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Old 27-02-2013, 09:24   #16
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Location: A real life Zombie from FL
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Re: buying a boat in america

Originally Posted by fender59 View Post
Thanks for all your help seems, to be a conflict of information between Syserenity and Hellosailor . The point is that my residence while in America will be on the boat. Hope that clarify s the situation.
Thanks for everyone's help up to this point.
It is sometimes easier to divide/separate the situation of purchasing a vessel that is located in a different country from the country where you are a citizen - into two parts - 1. the boat, 2. you.

Part 1. was covered in many posts above and basically for a non-citizen/LPR ("green card holder") of the USA you cannot use US Coast Guard documentation so you will have to transfer the documentation/registration of the boat to either a State of the USA that permits non-citizen ownership, or document/register the boat in your home country or another country (e.g., The British Virgin Islands or Cayman Islands, etc.).

When you add in the desire to reduce or eliminate any State Sales Taxes on the purchase and want to keep the boat in the USA you need to find a State that both allows non-citizen boat Registration and doesn't have a Sales Tax.

As mentioned by others, documenting/registering the vessel outside the USA will eliminate the State Sales Tax but then introduces the need for a USCG Cruising Permit and puts time limits on how long the vessel can remain in USA waters and also introduces "notification" requirements when you move the boat from one place to another.

With the boat Registered in a State of the USA, the boat can remain inside the USA indefinitely and can be used in any State waters with the limitation being how long the boat has been "continuously" within the boundaries of one particular State.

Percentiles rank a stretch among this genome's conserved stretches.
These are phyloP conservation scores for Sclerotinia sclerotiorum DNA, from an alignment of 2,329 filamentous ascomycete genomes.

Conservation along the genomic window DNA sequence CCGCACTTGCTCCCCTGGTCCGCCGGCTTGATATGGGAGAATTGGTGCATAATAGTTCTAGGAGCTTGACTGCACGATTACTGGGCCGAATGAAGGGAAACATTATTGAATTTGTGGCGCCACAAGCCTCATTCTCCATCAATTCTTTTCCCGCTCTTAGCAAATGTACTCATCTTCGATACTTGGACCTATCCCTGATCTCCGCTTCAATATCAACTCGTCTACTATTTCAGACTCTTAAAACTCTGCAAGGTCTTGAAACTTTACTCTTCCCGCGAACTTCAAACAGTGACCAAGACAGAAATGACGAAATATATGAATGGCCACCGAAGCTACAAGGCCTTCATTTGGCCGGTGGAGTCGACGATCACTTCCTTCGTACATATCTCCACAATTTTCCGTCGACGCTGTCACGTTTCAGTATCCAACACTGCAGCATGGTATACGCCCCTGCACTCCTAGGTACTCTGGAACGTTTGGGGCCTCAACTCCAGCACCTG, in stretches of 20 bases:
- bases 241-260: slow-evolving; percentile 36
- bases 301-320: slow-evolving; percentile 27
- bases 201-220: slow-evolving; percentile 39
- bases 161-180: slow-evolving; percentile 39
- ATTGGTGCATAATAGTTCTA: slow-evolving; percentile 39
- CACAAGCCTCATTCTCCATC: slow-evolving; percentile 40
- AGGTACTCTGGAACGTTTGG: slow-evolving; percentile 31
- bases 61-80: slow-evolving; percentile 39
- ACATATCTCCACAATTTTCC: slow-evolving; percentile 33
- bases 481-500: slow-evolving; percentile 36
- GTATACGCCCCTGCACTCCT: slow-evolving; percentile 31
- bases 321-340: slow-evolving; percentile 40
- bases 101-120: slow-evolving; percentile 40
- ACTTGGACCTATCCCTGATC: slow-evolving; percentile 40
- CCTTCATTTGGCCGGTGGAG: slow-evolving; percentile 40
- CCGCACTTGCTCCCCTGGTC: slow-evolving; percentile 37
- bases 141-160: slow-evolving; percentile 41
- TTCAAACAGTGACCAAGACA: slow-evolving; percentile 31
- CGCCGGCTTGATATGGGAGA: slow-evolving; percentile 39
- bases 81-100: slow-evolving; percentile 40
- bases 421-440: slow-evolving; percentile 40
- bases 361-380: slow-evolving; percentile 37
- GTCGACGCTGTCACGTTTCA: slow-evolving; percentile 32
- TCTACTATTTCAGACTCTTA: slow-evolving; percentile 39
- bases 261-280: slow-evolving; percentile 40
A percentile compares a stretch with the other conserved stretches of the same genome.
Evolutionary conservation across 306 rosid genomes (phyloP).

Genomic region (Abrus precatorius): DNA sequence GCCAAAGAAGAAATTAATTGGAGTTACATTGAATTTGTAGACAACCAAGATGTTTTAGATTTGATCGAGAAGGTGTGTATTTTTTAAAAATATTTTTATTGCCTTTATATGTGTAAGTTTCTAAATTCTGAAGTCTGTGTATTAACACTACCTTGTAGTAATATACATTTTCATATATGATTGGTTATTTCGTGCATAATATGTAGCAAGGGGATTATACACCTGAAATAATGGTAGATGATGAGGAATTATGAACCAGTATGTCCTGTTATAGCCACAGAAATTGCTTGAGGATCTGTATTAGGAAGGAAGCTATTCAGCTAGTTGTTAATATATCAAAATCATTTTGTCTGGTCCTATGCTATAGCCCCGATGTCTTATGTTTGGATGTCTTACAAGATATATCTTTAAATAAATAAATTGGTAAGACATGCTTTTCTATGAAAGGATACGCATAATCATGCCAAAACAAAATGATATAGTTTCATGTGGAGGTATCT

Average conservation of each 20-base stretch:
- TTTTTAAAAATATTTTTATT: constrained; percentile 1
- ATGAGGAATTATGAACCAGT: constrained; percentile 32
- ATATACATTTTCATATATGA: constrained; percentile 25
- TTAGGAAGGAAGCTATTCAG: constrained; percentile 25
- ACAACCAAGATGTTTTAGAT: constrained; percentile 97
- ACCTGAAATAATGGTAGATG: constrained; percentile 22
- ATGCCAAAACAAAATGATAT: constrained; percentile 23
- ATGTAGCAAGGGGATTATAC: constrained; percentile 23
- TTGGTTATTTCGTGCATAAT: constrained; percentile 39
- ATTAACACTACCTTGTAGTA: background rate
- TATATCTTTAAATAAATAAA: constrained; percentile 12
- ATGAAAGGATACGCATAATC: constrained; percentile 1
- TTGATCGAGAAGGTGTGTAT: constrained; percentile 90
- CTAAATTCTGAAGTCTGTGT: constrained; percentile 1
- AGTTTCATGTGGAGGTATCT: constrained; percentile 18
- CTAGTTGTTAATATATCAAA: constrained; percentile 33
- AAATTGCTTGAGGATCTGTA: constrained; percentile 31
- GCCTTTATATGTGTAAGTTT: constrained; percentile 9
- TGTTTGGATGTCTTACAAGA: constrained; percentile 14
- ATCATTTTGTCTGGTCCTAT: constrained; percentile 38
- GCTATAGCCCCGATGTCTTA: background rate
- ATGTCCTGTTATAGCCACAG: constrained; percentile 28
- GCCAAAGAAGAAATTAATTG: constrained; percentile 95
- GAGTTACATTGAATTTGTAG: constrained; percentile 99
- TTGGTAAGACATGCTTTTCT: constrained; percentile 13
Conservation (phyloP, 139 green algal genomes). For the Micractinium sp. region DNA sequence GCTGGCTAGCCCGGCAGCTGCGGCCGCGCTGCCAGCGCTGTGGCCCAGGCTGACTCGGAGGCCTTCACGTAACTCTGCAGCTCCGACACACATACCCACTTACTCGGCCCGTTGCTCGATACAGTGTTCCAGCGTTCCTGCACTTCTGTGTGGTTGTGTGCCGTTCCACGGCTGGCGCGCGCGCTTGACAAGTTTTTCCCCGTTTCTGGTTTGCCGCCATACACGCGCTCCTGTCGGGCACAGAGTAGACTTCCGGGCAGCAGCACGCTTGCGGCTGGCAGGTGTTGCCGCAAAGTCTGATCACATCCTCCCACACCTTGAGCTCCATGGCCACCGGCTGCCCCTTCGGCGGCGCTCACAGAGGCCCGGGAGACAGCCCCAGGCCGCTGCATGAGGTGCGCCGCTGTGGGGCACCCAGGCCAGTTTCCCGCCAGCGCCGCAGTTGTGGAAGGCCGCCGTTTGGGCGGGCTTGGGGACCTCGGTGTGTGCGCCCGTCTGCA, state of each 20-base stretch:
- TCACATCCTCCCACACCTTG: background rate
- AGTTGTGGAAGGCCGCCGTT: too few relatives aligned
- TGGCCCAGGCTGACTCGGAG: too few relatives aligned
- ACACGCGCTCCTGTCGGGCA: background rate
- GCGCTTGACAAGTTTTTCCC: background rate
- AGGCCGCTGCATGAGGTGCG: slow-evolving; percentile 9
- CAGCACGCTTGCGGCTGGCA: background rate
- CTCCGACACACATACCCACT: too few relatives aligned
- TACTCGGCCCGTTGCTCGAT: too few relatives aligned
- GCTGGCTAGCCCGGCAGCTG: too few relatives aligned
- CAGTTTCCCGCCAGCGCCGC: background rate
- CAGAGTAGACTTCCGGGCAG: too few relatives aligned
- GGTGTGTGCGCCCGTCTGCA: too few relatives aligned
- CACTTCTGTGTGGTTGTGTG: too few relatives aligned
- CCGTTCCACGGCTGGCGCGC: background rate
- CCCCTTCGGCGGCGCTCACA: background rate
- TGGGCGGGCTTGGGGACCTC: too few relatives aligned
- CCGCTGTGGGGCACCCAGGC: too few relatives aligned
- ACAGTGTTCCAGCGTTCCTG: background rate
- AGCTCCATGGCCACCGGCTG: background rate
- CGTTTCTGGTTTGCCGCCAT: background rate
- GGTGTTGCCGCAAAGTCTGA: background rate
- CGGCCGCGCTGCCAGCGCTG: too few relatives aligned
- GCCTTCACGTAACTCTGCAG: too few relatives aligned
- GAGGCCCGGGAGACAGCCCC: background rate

As mentioned, normally, 90 days is the legal limit the boat can continuously remain in any one State's "waters" before State Tax considerations arise. An often overlooked aspect is that the State Tax considerations apply to the boat actually being "in the water." Removing the boat from the water - that is, putting it in storage in a boatyard will normally "Stop the Clock" for State Tax considerations. This comes in handy when you need to return to your home country while leaving the boat inside the USA.

Part 2. is - how did you enter the USA? Fly in on a scheduled airline and use the Visa Waiver Program to get your 90 day "tourist visa" - or - enter the USA using a "B1/B2" Visa.

Under the US Visa Waiver Program (VWP) your cannot take the boat outside US waters and then re-enter the USA with the boat. You and the boat need to remain inside USA waters at all times. Specifically, you can take the boat "out of" the USA waters, but you cannot come back in again.

To be able to leave US waters and re-enter with the boat you need to use a US "B1/B2" visa for your initial entry and all subsequent entries while on the boat.

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Old 27-02-2013, 09:26   #17

Join Date: Apr 2006
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Re: buying a boat in america

"As per my own experience, I do have a resident address at the preowners address, since there is the dock I have my boat on and this is the address I use."
And there is the explanation, and the only "conflict" is one of semantics. Your address is only coincidentally the preowner's (in Colonial "previous owner", there's no such word as "preowner") address. Your address is where you have the boat berthed and you obviously have an ongoing dock rental arrangement with them--something that was niether stated nor inferred in the previous posts.

That they were the previous owners, has no relevance ot this.

Our USCG Vessel Documentation authorities are known for being very helpful and professional. However, one should be cautioned that DMV personnel are often not as well trained on their laws, and that an employee's verbal opinion, given on a phone call or in an email, is not a legally binding statement from their employer. If you call someone at a state DMV and they say "Yes, that's OK, bring this and that" and you actually show up and are told those papers are not sufficient--there's nothing you can do about it. You still have to find and follow the actual published laws. Most of the advice is correct most of the time, but often bureaucrats are the same world-over, they will just bluff when they don't know the answer.

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